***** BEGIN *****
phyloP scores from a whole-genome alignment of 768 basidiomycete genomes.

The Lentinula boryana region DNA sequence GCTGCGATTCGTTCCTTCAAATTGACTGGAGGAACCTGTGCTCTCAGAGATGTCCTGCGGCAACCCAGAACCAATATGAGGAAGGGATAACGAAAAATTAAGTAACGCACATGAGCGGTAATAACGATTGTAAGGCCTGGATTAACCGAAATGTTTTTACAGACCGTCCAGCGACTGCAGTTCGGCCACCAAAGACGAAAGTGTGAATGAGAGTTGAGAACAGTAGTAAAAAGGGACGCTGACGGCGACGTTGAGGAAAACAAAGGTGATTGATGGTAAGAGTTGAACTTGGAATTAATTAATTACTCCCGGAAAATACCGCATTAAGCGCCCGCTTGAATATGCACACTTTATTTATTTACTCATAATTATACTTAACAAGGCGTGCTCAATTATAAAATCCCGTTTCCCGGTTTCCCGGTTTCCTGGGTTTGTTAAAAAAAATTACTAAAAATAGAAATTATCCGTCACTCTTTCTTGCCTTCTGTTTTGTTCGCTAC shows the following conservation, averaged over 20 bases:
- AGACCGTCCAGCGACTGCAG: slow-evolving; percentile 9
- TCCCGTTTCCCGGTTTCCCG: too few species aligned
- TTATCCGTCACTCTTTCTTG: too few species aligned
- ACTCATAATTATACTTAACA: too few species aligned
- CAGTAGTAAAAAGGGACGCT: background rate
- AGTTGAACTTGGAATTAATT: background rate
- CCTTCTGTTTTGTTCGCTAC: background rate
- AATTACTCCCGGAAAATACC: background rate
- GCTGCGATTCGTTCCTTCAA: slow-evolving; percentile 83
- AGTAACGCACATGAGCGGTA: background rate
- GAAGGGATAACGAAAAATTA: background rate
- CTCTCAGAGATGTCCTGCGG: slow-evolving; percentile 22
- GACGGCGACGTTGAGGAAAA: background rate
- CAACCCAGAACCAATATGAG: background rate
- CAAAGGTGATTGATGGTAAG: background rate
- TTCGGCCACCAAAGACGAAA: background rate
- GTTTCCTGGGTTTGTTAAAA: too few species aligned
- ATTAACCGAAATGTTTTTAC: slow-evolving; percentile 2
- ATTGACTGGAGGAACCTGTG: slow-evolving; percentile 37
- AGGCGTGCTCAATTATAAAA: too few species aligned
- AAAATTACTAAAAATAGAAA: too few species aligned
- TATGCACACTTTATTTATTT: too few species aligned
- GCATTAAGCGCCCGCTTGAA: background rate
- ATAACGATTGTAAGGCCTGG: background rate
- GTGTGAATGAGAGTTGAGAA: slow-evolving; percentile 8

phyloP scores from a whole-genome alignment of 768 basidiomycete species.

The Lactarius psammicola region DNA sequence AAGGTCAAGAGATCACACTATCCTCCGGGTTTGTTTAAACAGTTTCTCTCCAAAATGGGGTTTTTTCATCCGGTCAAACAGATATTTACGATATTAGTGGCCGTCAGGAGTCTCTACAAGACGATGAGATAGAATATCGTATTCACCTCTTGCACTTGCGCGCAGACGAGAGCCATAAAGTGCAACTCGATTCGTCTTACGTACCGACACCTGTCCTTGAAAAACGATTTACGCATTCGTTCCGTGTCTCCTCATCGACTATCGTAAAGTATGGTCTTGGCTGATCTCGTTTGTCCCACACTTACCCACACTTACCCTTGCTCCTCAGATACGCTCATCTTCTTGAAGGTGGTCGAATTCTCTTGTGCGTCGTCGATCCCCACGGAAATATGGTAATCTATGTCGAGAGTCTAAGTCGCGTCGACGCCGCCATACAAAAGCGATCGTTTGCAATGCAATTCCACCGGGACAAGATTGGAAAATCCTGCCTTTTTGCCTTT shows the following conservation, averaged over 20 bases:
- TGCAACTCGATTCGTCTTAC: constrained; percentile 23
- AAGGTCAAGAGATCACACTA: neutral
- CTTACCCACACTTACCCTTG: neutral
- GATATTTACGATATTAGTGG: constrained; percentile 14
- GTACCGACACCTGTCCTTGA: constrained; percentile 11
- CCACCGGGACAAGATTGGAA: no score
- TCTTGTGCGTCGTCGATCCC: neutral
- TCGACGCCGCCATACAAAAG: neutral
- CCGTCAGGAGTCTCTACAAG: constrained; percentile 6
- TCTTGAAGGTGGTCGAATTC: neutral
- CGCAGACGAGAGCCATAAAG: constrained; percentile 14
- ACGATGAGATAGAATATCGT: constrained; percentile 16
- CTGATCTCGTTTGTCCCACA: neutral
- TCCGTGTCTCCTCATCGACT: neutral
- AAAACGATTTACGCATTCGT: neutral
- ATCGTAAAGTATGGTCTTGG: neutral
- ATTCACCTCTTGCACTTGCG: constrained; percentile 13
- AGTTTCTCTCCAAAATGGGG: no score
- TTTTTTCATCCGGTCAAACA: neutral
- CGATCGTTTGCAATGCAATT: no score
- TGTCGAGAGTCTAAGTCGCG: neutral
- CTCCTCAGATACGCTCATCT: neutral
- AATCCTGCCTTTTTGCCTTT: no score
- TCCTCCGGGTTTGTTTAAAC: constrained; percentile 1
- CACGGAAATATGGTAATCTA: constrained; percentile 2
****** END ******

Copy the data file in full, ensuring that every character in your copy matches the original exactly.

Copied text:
phyloP scores from a whole-genome alignment of 768 basidiomycete genomes.

The Lentinula boryana region DNA sequence GCTGCGATTCGTTCCTTCAAATTGACTGGAGGAACCTGTGCTCTCAGAGATGTCCTGCGGCAACCCAGAACCAATATGAGGAAGGGATAACGAAAAATTAAGTAACGCACATGAGCGGTAATAACGATTGTAAGGCCTGGATTAACCGAAATGTTTTTACAGACCGTCCAGCGACTGCAGTTCGGCCACCAAAGACGAAAGTGTGAATGAGAGTTGAGAACAGTAGTAAAAAGGGACGCTGACGGCGACGTTGAGGAAAACAAAGGTGATTGATGGTAAGAGTTGAACTTGGAATTAATTAATTACTCCCGGAAAATACCGCATTAAGCGCCCGCTTGAATATGCACACTTTATTTATTTACTCATAATTATACTTAACAAGGCGTGCTCAATTATAAAATCCCGTTTCCCGGTTTCCCGGTTTCCTGGGTTTGTTAAAAAAAATTACTAAAAATAGAAATTATCCGTCACTCTTTCTTGCCTTCTGTTTTGTTCGCTAC shows the following conservation, averaged over 20 bases:
- AGACCGTCCAGCGACTGCAG: slow-evolving; percentile 9
- TCCCGTTTCCCGGTTTCCCG: too few species aligned
- TTATCCGTCACTCTTTCTTG: too few species aligned
- ACTCATAATTATACTTAACA: too few species aligned
- CAGTAGTAAAAAGGGACGCT: background rate
- AGTTGAACTTGGAATTAATT: background rate
- CCTTCTGTTTTGTTCGCTAC: background rate
- AATTACTCCCGGAAAATACC: background rate
- GCTGCGATTCGTTCCTTCAA: slow-evolving; percentile 83
- AGTAACGCACATGAGCGGTA: background rate
- GAAGGGATAACGAAAAATTA: background rate
- CTCTCAGAGATGTCCTGCGG: slow-evolving; percentile 22
- GACGGCGACGTTGAGGAAAA: background rate
- CAACCCAGAACCAATATGAG: background rate
- CAAAGGTGATTGATGGTAAG: background rate
- TTCGGCCACCAAAGACGAAA: background rate
- GTTTCCTGGGTTTGTTAAAA: too few species aligned
- ATTAACCGAAATGTTTTTAC: slow-evolving; percentile 2
- ATTGACTGGAGGAACCTGTG: slow-evolving; percentile 37
- AGGCGTGCTCAATTATAAAA: too few species aligned
- AAAATTACTAAAAATAGAAA: too few species aligned
- TATGCACACTTTATTTATTT: too few species aligned
- GCATTAAGCGCCCGCTTGAA: background rate
- ATAACGATTGTAAGGCCTGG: background rate
- GTGTGAATGAGAGTTGAGAA: slow-evolving; percentile 8

phyloP scores from a whole-genome alignment of 768 basidiomycete species.

The Lactarius psammicola region DNA sequence AAGGTCAAGAGATCACACTATCCTCCGGGTTTGTTTAAACAGTTTCTCTCCAAAATGGGGTTTTTTCATCCGGTCAAACAGATATTTACGATATTAGTGGCCGTCAGGAGTCTCTACAAGACGATGAGATAGAATATCGTATTCACCTCTTGCACTTGCGCGCAGACGAGAGCCATAAAGTGCAACTCGATTCGTCTTACGTACCGACACCTGTCCTTGAAAAACGATTTACGCATTCGTTCCGTGTCTCCTCATCGACTATCGTAAAGTATGGTCTTGGCTGATCTCGTTTGTCCCACACTTACCCACACTTACCCTTGCTCCTCAGATACGCTCATCTTCTTGAAGGTGGTCGAATTCTCTTGTGCGTCGTCGATCCCCACGGAAATATGGTAATCTATGTCGAGAGTCTAAGTCGCGTCGACGCCGCCATACAAAAGCGATCGTTTGCAATGCAATTCCACCGGGACAAGATTGGAAAATCCTGCCTTTTTGCCTTT shows the following conservation, averaged over 20 bases:
- TGCAACTCGATTCGTCTTAC: constrained; percentile 23
- AAGGTCAAGAGATCACACTA: neutral
- CTTACCCACACTTACCCTTG: neutral
- GATATTTACGATATTAGTGG: constrained; percentile 14
- GTACCGACACCTGTCCTTGA: constrained; percentile 11
- CCACCGGGACAAGATTGGAA: no score
- TCTTGTGCGTCGTCGATCCC: neutral
- TCGACGCCGCCATACAAAAG: neutral
- CCGTCAGGAGTCTCTACAAG: constrained; percentile 6
- TCTTGAAGGTGGTCGAATTC: neutral
- CGCAGACGAGAGCCATAAAG: constrained; percentile 14
- ACGATGAGATAGAATATCGT: constrained; percentile 16
- CTGATCTCGTTTGTCCCACA: neutral
- TCCGTGTCTCCTCATCGACT: neutral
- AAAACGATTTACGCATTCGT: neutral
- ATCGTAAAGTATGGTCTTGG: neutral
- ATTCACCTCTTGCACTTGCG: constrained; percentile 13
- AGTTTCTCTCCAAAATGGGG: no score
- TTTTTTCATCCGGTCAAACA: neutral
- CGATCGTTTGCAATGCAATT: no score
- TGTCGAGAGTCTAAGTCGCG: neutral
- CTCCTCAGATACGCTCATCT: neutral
- AATCCTGCCTTTTTGCCTTT: no score
- TCCTCCGGGTTTGTTTAAAC: constrained; percentile 1
- CACGGAAATATGGTAATCTA: constrained; percentile 2